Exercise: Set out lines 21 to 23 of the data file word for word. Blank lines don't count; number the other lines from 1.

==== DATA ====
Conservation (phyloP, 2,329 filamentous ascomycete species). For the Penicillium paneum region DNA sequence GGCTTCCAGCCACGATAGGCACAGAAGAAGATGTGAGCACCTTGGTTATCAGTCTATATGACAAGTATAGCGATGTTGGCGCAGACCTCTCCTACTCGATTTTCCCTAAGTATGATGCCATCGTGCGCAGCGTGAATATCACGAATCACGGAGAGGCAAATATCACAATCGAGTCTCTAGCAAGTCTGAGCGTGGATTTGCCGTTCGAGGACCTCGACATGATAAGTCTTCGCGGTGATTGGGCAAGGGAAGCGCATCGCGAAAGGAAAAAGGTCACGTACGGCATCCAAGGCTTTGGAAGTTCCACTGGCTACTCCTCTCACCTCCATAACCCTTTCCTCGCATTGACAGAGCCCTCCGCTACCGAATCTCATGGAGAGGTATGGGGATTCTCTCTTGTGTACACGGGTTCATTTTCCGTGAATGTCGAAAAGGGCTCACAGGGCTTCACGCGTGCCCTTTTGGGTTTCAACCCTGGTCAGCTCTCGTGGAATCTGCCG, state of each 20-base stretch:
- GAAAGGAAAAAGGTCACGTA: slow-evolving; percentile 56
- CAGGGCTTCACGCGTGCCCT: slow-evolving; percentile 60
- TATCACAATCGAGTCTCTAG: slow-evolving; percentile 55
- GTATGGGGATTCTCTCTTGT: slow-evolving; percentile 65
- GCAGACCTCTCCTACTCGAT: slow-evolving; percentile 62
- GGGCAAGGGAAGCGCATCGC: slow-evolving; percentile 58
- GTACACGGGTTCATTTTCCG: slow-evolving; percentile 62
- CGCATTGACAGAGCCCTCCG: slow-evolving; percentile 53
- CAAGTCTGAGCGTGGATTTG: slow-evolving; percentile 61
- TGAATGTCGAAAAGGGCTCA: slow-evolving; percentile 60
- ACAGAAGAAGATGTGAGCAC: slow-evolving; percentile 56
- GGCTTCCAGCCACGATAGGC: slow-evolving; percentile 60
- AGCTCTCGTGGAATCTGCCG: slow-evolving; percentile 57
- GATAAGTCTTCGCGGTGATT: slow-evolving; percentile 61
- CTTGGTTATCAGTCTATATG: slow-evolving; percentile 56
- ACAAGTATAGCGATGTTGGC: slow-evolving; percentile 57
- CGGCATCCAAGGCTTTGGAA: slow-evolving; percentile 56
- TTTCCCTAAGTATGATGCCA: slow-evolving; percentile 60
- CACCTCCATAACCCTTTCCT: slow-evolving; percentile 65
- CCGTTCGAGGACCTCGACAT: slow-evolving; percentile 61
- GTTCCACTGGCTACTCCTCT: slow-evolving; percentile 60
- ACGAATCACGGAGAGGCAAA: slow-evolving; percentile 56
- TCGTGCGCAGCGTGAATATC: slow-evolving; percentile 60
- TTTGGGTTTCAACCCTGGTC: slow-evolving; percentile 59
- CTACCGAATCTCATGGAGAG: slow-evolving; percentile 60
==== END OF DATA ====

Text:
- CCGTTCGAGGACCTCGACAT: slow-evolving; percentile 61
- GTTCCACTGGCTACTCCTCT: slow-evolving; percentile 60
- ACGAATCACGGAGAGGCAAA: slow-evolving; percentile 56